cash to put back into the economy. The bank would also finance affordable housing, offer loans to local businesses, and fund infrastructure projects. This type of optimism is nothing out of the ordinary for Pawar. He’s said he would make it a priority to develop Chicago’s version of Rep. Alexandria Ocasio-Cortez’s Green New Deal—which would move the city towards more carbon-neutral, environmentally friendly investments—promising to release a report on a Green New Deal for Chicago in his first 100 days in office. Pawar’s commitment to such bold action makes him worth backing in this election because it suggests an underlying vision of what the office of city treasurer could be: an engine for change within the city of Chicago instead of just an indistinguishable part of the larger bureaucracy. With such ambitious candidates, the position of city treasurer will likely undergo historic change right in front of our eyes—regardless of who gets elected. So, if you’re not already fed up with election coverage, this race is one that you should definitely keep your eyes on.
Obama Needs Archivists By MAROON EDITORIAL BOARD In May 2017, the Obama Foundation issued an announcement that will set the Obama Presidential Center (OPC) in Jackson Park apart
from every previous presidential library. The OPC, the Foundation announced, will not house a research archive of documents, letters, and personal memorabilia from the former president’s time in the White House, breaking a longstanding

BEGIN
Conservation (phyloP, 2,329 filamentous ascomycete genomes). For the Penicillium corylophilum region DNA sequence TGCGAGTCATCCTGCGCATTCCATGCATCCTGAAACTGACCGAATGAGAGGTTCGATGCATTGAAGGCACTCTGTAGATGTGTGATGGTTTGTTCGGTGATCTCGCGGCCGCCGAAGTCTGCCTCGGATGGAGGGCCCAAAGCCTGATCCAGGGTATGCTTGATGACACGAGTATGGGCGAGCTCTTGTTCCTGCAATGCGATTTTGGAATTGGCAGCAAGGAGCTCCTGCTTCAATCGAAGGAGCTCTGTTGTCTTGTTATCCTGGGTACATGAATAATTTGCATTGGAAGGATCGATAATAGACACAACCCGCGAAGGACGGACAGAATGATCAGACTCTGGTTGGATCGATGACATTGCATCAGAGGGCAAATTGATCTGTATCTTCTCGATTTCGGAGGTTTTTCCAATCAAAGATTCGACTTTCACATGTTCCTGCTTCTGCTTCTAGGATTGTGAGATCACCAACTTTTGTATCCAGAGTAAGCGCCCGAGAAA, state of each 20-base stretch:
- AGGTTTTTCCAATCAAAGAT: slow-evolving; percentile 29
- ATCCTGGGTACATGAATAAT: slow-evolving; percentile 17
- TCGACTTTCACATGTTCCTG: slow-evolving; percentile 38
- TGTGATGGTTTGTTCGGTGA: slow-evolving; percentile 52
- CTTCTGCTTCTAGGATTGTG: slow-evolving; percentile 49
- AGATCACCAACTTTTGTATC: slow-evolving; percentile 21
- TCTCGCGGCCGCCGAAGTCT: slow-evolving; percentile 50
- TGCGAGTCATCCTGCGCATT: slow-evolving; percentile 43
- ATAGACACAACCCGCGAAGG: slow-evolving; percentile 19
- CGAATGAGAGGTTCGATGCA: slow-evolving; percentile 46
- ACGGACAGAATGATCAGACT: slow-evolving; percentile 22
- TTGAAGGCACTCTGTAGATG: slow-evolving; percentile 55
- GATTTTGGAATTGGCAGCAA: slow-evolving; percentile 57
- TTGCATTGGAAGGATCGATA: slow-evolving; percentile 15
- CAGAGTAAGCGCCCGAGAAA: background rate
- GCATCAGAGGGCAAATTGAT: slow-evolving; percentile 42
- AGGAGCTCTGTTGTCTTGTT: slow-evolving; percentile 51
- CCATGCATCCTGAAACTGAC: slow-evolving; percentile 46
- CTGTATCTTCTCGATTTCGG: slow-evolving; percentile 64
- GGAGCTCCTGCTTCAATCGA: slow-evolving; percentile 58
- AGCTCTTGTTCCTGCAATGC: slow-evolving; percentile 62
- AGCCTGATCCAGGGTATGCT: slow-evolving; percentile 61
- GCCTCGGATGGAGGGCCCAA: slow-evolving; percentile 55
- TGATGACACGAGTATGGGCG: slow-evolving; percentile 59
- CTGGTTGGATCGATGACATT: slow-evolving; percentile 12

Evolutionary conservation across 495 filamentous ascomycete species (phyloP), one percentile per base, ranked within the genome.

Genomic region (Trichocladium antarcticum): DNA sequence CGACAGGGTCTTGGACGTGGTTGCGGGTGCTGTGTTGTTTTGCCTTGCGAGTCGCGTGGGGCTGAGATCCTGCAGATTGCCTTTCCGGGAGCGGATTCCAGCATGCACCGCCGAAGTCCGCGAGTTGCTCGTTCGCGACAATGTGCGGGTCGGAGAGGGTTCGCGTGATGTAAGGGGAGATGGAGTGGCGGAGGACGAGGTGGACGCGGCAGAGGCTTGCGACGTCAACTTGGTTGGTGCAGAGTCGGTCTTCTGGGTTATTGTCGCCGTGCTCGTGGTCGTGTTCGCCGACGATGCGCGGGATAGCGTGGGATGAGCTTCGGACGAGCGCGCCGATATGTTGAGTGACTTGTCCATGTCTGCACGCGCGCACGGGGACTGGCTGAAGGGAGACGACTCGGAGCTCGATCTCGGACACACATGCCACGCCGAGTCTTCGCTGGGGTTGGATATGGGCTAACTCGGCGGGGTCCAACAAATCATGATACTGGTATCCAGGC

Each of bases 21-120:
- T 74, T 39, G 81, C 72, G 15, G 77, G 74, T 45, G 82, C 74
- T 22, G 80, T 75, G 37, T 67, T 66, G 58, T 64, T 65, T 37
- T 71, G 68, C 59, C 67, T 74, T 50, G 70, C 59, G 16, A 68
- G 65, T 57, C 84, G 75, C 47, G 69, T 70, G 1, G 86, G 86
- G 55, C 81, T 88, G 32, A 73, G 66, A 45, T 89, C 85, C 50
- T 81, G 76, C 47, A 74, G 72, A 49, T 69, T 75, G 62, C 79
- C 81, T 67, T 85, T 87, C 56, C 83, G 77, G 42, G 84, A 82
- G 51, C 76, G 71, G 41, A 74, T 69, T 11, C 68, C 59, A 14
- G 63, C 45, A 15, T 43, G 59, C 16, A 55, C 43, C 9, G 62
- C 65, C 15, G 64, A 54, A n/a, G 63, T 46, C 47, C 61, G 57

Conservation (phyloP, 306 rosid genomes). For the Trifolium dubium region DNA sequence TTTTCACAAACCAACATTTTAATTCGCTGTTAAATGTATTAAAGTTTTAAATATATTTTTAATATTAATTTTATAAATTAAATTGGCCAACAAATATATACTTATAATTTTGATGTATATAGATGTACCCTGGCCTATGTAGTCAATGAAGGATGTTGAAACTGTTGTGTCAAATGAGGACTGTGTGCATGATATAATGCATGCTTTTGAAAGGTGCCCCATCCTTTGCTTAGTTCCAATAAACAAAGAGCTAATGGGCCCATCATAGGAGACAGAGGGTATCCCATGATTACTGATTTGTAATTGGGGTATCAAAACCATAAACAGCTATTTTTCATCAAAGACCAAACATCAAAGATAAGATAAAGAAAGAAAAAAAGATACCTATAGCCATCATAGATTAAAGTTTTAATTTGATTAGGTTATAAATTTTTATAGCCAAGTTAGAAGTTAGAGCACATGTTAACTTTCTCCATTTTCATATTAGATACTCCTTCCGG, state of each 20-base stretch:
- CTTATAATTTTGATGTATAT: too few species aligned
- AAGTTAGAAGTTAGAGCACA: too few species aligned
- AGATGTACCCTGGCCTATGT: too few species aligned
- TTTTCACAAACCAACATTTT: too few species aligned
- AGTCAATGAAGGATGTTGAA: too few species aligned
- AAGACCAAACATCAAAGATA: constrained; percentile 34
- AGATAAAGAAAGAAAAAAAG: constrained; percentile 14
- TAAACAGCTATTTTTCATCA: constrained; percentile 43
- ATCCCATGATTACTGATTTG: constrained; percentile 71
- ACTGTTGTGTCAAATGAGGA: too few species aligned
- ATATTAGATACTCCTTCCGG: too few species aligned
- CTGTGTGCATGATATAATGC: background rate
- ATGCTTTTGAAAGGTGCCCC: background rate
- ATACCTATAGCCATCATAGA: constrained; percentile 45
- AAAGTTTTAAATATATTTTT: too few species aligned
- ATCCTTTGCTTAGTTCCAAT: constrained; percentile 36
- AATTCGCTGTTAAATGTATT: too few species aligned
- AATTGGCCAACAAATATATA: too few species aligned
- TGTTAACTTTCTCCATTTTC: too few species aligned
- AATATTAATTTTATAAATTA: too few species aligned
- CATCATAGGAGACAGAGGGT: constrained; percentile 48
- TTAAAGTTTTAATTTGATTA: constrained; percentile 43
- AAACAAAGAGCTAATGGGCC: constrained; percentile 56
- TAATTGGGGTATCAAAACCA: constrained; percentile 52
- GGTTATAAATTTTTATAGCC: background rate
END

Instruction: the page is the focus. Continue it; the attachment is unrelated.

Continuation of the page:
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(NARA), released last month, provides more details. The Obama Foundation will pay the costs associated with digitizing around 30 million pages of unclassified documents for public viewing. These records will then be available online through NARA, which has maintained oversight of all previous physical presidential libraries and museums. Digitization will certainly increase public access to the records of Barack Obama’s presidency, since viewing the documents will no longer require one to physically visit the Center. However, the lack of a physical presidential library at the OPC, in addition to digitization, will hamper the creation of a public history of the Obama years. This decision also sets a risky precedent for future library projects. First, the move to a digital-only presidential archive will make it significantly harder for historians to study the Obama years. Digitizing the Obama records at the cost of a physical library means that there will be fewer trained staff and archivists on site to familiarize researchers with the massive collection of records. Additionally, unlike a digital database, an in-person trove of artifacts encourages future donations of far-flung but relevant materials: family possessions, papers and photographs owned by cabinet members and aides, and contemporaneous federal government